Monday, 13:30


The Power of Imaginary Users: Designated Communities in the OAIS Reference Model

Rhiannon Stephanie Bettivia
University of Illinois, Urbana-Champaign, United States of America


This paper explores the Designated Community term within the Open Archival Information System (OAIS) Reference Model. Information practitioners, particularly those who work with varied populations and popular materials such as public- or state-sponsored libraries and museums, complain that this term is counter to their professional, ethical, and legal mandates to serve many types of user. Using interview data from digital preservation practitioners and scholars as well as interview data from OAIS authors, the author examines the meaning and history behind this term and what it prescribes for professional digital preservation practice. This work juxtaposes contentions of digital preservation practitioners with explanations provided by the authors of OAIS about the Designated Community term. The findings in this paper support the author’s contention that alternative digital preservation models and metrics are necessary within cultural heritage institutions, like libraries and museums, to meet the professional standards of practice in those areas and to ensure the inclusion of broad populations within the user bases of digital repositories.

Data Curation Profiling of Biocollections

Bradley Bishop, Carolyn Hank
University of Tennessee, United States of America


In the contexts of the data deluge and open data, scientists studying biodiversity benefit from online access to global datasets of existing vouchered biological and paleontological collections. Using biocollections collected over time across the world allows for the advancement of scientific knowledge concerning evolution in process as well as species poleward migrations, an indicator of climate change. This study’s purpose was to validate and expand the Data Curation Profiles (DCP) to digital biocollections and inform a DCP framework for worldwide biota. Ten biocollection producers, curating various types of specimens affiliated with the project building the United States’ national biodiversity infrastructure, were interviewed using the DCP questionnaire. Results indicate there is extreme diversity in the curation of biocollections and additional DCP questions should be added to reflect the complicated approaches to biological data curation. Although discipline specific metadata creation tools, standards, and practices enable long-term sustainability of the U.S. digitization effort, some scientists would benefit from further clarification and guidance on the information needs of consumers beyond designated communities of expert users, and the long-term preservation of biocollections.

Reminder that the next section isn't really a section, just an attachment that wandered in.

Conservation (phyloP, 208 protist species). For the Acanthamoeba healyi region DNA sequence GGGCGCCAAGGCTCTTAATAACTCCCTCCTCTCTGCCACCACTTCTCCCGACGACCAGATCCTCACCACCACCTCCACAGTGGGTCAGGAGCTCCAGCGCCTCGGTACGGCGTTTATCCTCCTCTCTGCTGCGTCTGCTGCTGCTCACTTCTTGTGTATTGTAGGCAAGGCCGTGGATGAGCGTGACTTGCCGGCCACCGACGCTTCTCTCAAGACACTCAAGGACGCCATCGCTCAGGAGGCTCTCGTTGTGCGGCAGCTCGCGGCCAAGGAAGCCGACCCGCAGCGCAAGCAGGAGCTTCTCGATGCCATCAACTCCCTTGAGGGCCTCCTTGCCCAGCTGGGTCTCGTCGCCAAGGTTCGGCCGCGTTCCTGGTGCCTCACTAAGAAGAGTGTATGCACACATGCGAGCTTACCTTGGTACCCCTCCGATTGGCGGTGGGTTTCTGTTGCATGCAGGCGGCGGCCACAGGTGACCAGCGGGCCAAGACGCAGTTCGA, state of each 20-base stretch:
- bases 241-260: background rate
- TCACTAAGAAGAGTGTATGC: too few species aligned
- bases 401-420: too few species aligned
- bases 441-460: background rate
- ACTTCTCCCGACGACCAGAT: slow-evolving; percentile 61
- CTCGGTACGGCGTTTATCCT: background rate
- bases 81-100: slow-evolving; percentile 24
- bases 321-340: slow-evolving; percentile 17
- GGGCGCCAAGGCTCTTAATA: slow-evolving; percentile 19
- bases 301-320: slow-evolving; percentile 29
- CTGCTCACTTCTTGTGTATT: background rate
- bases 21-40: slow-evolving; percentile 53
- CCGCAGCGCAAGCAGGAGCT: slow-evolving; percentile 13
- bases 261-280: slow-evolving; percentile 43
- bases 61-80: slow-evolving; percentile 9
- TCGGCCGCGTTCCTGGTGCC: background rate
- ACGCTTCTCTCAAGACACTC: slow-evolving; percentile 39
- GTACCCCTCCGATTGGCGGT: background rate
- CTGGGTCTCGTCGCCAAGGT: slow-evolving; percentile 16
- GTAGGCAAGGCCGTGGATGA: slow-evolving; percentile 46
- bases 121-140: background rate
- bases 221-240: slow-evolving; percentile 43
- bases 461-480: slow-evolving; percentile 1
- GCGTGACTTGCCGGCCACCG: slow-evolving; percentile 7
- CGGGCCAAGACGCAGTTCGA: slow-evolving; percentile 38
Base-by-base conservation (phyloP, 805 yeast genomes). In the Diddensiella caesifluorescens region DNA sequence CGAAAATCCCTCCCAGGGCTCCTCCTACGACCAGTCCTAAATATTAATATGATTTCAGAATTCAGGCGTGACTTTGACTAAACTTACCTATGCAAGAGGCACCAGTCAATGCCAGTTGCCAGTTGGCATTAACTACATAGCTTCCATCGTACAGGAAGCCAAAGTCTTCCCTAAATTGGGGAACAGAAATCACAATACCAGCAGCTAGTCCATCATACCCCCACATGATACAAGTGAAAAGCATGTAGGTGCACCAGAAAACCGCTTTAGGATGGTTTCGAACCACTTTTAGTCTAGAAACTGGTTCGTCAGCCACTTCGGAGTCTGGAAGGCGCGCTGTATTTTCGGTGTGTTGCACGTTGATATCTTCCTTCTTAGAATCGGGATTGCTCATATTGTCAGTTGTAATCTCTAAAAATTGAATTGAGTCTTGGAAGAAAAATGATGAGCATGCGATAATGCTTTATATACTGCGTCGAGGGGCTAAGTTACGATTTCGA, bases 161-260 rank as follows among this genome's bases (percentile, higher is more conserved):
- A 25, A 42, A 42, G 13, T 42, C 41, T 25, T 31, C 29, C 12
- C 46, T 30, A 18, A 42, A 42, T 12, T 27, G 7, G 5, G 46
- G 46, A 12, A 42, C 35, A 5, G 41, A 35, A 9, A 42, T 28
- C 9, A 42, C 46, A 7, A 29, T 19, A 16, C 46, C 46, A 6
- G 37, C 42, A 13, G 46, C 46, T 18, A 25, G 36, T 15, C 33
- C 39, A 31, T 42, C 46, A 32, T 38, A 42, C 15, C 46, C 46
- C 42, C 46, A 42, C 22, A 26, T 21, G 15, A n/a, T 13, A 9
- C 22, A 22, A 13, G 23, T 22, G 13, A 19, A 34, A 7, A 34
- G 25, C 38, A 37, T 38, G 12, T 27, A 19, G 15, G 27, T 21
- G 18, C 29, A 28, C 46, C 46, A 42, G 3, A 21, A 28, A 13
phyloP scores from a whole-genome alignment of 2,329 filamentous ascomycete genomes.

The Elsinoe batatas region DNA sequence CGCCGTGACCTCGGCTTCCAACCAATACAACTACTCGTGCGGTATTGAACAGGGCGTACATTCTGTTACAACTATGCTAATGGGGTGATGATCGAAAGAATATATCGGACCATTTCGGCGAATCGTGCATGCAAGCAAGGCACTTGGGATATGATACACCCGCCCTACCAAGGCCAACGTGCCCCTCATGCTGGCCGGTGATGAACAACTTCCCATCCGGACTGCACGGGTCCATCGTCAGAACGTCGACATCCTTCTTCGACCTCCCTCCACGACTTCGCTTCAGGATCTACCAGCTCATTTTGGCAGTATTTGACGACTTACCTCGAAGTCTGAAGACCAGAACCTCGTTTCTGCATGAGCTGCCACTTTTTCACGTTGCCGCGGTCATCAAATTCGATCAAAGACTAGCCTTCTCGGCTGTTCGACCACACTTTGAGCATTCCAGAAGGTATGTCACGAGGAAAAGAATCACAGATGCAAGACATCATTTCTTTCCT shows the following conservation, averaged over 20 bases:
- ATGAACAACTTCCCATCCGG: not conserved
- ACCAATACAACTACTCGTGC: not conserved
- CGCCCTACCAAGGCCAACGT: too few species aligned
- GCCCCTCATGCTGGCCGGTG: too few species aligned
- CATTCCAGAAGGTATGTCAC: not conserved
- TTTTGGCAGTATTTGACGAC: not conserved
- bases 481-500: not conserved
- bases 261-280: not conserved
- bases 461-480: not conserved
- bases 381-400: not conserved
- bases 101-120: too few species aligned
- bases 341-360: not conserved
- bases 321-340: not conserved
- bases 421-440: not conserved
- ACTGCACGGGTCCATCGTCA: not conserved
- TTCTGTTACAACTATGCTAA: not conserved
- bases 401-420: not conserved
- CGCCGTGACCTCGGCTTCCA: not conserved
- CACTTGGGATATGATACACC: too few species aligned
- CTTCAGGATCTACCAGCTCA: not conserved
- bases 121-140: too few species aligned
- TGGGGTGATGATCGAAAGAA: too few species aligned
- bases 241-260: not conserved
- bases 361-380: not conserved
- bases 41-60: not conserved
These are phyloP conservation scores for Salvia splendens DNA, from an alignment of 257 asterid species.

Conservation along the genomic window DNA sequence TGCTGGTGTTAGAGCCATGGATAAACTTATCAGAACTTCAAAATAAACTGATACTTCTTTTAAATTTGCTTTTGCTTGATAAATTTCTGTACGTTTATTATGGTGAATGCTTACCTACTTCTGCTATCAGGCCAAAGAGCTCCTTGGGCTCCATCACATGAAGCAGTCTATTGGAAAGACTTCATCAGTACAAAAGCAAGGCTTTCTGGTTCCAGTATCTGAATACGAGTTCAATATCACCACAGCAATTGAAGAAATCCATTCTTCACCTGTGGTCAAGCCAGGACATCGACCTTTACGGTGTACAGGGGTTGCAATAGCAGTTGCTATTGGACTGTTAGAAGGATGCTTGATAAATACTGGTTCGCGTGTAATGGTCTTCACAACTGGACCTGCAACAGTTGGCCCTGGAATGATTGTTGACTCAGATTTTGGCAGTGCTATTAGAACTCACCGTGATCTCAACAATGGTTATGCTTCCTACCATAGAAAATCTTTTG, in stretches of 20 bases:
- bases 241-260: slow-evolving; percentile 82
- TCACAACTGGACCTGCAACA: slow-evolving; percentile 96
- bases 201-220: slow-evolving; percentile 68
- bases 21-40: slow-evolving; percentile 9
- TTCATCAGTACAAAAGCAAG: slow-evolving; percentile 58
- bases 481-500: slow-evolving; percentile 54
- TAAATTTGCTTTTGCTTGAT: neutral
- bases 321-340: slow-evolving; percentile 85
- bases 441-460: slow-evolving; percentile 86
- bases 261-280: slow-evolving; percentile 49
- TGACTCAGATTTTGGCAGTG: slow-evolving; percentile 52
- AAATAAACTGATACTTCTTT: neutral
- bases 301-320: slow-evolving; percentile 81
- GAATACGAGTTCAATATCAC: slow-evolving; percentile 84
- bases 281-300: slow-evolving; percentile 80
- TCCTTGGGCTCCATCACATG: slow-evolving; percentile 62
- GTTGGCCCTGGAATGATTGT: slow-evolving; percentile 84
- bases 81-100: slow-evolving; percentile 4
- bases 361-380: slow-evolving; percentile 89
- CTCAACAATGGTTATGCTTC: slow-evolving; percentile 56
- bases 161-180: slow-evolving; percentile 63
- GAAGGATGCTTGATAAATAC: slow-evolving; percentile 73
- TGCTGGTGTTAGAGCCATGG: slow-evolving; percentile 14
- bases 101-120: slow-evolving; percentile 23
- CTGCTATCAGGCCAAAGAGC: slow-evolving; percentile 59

Software Citation, Reuse and Metadata Considerations: An Exploratory Study Examining LAMMPS

Kai Li, Jane Greenberg, Xia Lin
Drexel University, United States of America


Scientific software is as important to scientific studies as raw data. Yet, attention to this genre of research data is limited in studies on data reuse, citation, and metadata standards. This paper presents results from an exploratory study that examined how scientific software’s reuse information is presented in the current citation practice and natural language descriptions in research papers. We selected LAMMPS, popular simulation software used in material science, for this study. Both descriptive metadata elements and the types of reuse are examined from a sample of 400 research papers. The results indicate that both descriptive metadata elements and reuse types about LAMMPS are presented in incomplete and inconsistent ways, and this interferes with the values of scientific software, as a type of research data. Our findings necessitate future studies on the metadata standards to facilitate the identification of information related with scientific software reuse.